“Family Affairs” at Other Cinema – Programmed by Craig Baldwin – Benefit Show for Humanity Now

Other Cinema 2022
Programmed by Craig Baldwin

Other Cinema shows films every Saturday at ATA Gallery, 992 Valencia (@ 21st). Showtime 8:00pm, admission* $7.

Lynne Sachs brings us Film About A Father Who, a feature length archeological DIG into her own internal movie archive. Over a period of 35 years between 1984 and 2019, filmmaker Sachs shot 8 and 16mm film, videotape and digital images of her father, Ira Sachs Sr. Film About A Father Whois her attempt to understand the web that connects a child to her parent and a sister to her siblings. With a nod to the Cubist renderings of a face, Sachs’ exploration of her father offers simultaneous, sometimes contradictory, views of one seemingly unknowable man who is publicly the uninhibited center of the frame yet privately ensconced in secrets. In the process, she allows herself and her audience inside to see beyond the surface of the skin, the projected reality. As the facts mount, Sachs as a daughter discovers more about her father than she had ever hoped to reveal. A benefit show for Dana Sachs‘ Humanity Now project which has launched an emergency fund to assist Ukrainian refugees. *$10-$100

Lynne’s Film Strip Tease
performed at Other Cinema on April 9, 2022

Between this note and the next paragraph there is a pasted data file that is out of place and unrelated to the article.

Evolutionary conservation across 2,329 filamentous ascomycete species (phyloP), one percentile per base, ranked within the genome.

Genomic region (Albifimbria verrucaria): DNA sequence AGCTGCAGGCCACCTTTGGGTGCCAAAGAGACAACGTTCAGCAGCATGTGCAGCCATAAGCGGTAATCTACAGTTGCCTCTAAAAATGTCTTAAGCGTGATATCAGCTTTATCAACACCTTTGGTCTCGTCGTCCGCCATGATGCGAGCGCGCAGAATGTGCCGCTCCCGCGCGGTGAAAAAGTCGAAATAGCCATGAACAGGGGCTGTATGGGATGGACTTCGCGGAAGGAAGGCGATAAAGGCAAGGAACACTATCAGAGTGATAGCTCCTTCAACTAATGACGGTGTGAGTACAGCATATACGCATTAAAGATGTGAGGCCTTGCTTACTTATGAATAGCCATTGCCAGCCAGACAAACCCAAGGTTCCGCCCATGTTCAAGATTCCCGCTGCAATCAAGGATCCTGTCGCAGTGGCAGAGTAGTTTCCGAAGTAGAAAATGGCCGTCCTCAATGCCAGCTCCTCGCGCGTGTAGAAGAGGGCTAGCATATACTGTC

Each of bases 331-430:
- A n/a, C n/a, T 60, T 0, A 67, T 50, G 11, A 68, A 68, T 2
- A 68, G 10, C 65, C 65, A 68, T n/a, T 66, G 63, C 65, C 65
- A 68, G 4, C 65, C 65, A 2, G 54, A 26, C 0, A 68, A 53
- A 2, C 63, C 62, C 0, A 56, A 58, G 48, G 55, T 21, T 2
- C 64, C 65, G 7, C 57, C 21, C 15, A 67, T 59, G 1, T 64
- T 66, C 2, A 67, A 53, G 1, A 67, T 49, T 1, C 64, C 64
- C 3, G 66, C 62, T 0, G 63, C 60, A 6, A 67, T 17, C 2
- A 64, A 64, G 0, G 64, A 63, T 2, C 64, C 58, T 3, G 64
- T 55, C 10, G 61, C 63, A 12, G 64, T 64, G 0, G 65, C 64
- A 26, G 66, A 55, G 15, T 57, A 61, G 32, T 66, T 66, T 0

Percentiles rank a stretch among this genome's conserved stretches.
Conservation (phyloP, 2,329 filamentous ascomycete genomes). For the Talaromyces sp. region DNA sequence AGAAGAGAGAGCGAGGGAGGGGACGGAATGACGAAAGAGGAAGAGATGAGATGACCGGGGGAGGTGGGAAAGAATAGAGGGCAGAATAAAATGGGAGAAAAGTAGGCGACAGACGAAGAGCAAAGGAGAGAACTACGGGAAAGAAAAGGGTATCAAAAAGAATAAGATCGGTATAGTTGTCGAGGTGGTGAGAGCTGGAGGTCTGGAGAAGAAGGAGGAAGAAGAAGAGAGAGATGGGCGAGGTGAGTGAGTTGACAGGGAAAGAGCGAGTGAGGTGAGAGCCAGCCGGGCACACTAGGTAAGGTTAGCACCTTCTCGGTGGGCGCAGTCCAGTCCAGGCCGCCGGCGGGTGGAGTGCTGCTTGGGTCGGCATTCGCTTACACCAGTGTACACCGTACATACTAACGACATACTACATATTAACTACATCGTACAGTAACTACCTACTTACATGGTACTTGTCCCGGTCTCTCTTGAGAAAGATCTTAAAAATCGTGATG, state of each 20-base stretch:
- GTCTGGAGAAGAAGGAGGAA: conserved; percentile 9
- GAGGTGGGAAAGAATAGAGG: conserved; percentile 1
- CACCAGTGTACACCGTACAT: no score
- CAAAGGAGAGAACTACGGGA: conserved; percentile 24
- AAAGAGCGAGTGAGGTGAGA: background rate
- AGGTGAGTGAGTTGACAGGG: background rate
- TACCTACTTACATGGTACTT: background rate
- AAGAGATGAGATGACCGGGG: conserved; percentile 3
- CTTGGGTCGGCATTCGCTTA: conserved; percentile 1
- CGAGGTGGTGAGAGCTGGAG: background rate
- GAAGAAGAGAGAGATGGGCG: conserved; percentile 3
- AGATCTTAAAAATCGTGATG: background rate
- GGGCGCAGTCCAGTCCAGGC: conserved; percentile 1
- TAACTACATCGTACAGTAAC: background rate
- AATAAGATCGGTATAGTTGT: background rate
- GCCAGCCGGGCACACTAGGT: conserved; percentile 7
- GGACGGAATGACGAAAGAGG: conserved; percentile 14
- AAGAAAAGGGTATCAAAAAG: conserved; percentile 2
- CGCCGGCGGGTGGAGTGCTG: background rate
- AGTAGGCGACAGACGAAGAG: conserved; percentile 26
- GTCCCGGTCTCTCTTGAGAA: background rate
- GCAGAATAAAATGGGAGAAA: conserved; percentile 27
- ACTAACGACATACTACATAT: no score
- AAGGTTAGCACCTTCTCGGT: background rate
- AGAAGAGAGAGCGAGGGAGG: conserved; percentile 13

Strip it all down and get into the raw material. Let me share with you the images I’ve excavated from this archaeological hollow.  Nowhere else on earth but here at 992 will you find so much material to send your artist brain a-soaring. I don’t come here to be inspired. I come to make my mind work so hard it’s dizzying. The cave below our feet holds us. it contains the way we see ourselves, the way we depict others, it guides us toward what we need to think about. It makes me sick, angry, depressed, humiliated, devastated and so painfully aware. It’s not the Internet. It’s not vast, intangible, omniscient, everywhere or nowhere. It’s something to hold, has weight, will decay, and destruct. I need to rush, don’t stop for even a minute to breathe because if I do it will all be gone, back into the soil. Since 1989, I’ve been walking down those stairs, opening those cans, spinning those reels in my search for all that I didn’t know I could find but Craig led me toward, with cans and clips under his arms, in his grip. Now in mine. I leave San Francisco, fly home to New York City and begin the exhilarating process of foisting those images and sounds into my movies. They take me where I never want to go and that’s the place I should be. A year or so later, I’ll come back to this place. On this trip, I won’t just visit the film cave below. I am here for  the theater above, basking in the glow of the screen where the treasures I found downstairs will dress up for the show, now pulled from their context, liberated from their intention or relevance, allowed to soar as free agents in their renaissance, their new collaged lives. It’s not the images we record with our cameras or the ones others take of us that reveal who we are in the world. The ultimate film striptease of the soul is the dance we play with those images we FIND, or find us, and gravitate towards, the few and the mighty  which will puncture our very being, until, at last, we can bleed.